Posted by: Olga Kharif on July 8, 2008
Clearly, handset makers and carriers aren’t doing enough to encourage cell-phone recycling. World’s largest cell-phone maker, Nokia, just released results of a survey that suggests that only 3% of people have ever recycled their old handsets. After years of industry efforts, “three out of every four people added that they don’t even think about recycling their devices and nearly half were unaware that it is even possible to do so,” according to the survey. Nokia interviewed 6,500 people in 13 countries, including the U.S.
Interestingly, people aren’t throwing the phones away, either. While the survey respondents owned, on average, some five phones, only 4% of those are being thrown into the landfill. The majority, 44%, are simply sitting at home, in a drawer. There’s one area of success, though: The survey shows that monetary incentives offered by recyclers like CollectiveGood do work: Some 16% of people try to sell their used devices, particularly in emerging markets.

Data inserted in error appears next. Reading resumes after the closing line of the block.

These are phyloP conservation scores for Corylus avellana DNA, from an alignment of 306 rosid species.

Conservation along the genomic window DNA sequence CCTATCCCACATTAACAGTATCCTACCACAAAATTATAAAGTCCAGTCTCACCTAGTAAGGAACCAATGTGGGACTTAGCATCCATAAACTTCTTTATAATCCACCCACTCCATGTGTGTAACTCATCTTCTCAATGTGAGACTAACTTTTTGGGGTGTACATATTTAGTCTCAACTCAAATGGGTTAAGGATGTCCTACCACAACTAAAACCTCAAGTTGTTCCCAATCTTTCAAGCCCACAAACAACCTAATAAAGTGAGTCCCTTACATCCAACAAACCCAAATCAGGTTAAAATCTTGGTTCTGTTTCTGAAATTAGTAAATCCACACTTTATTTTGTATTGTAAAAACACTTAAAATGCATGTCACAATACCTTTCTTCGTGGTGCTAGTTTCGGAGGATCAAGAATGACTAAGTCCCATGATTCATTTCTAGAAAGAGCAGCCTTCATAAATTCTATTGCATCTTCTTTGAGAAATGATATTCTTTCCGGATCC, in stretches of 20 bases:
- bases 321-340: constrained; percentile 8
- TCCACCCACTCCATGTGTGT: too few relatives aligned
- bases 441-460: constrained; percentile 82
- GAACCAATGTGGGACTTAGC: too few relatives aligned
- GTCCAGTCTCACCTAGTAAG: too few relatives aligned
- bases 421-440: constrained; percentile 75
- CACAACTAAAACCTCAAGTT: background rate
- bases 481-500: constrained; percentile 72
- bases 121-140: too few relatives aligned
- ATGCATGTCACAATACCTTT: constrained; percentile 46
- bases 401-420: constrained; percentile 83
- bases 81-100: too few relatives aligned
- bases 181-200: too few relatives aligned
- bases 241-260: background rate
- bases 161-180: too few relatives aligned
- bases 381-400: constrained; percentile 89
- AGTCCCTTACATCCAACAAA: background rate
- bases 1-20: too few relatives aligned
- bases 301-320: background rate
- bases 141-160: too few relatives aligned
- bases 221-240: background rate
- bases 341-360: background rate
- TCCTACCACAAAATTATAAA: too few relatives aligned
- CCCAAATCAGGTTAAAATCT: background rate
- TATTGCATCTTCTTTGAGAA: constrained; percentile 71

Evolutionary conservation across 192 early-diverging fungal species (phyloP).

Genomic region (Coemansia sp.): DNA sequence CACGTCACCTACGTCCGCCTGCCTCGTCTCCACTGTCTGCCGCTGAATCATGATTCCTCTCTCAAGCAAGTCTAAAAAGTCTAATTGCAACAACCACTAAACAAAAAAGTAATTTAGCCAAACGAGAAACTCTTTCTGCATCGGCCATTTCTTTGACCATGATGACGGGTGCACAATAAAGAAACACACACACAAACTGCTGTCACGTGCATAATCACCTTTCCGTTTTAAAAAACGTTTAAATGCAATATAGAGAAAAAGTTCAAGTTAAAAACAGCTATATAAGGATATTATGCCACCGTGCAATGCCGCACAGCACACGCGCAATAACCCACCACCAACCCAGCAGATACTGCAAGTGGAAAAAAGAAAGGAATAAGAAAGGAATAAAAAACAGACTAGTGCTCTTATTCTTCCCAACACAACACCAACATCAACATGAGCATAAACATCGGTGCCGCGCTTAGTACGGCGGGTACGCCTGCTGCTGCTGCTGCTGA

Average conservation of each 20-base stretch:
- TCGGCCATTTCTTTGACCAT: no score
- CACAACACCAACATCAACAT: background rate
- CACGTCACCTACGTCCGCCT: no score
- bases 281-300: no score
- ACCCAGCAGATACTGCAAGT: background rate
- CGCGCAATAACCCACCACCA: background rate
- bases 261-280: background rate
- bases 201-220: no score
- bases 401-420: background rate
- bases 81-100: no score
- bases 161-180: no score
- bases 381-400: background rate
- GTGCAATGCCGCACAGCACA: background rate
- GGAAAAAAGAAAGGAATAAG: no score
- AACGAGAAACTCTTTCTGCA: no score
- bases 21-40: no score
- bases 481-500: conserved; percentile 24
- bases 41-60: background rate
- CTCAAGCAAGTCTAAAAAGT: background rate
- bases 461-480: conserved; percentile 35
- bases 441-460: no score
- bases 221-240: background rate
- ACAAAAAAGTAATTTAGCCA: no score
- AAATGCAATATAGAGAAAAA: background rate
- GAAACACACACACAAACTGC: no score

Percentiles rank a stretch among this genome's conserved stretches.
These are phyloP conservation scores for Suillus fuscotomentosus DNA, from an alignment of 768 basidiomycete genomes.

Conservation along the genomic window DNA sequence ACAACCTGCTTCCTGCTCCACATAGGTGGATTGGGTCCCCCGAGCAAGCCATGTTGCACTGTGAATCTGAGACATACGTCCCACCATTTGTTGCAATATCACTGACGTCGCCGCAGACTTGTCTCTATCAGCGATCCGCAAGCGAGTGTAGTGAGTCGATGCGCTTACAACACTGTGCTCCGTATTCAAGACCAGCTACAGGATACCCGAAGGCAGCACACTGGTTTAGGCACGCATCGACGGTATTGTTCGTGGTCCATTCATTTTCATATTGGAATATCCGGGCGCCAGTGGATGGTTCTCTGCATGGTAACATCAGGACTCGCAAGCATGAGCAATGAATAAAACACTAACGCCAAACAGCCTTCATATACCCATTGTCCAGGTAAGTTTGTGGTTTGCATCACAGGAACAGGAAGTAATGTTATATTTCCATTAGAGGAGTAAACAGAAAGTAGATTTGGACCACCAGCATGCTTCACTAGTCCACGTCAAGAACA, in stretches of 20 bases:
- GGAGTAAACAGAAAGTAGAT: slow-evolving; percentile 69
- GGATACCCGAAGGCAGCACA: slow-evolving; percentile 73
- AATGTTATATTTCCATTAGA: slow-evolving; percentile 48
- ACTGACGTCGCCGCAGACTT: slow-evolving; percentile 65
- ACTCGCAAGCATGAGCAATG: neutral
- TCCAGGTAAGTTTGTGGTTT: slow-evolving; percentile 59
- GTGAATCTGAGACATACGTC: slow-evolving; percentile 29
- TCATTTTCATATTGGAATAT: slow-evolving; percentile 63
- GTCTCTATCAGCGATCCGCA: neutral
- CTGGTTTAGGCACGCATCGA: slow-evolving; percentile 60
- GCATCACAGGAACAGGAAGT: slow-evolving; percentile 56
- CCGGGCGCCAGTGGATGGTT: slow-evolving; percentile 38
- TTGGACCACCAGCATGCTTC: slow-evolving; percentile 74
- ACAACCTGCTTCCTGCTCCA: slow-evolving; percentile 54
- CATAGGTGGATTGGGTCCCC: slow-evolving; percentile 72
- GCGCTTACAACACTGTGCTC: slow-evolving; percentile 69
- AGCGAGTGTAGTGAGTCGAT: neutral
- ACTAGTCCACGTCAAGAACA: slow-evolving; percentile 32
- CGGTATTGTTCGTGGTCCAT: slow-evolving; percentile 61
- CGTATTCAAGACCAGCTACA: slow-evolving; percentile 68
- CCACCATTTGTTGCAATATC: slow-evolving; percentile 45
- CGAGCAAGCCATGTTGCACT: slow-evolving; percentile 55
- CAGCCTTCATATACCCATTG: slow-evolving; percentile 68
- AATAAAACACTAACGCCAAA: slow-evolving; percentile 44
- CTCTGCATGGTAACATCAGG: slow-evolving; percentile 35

Clearly, carriers and handset makers have a long way to go on increasing wireless users’ awareness of recycling. The pay-off for these companies and the environment could be huge. “If each of the three billion people globally owning mobiles brought back just one unused device we could save 240,000 tons of raw materials and reduce greenhouse gases to the same effect as taking 4 million cars off the road,” according to Nokia.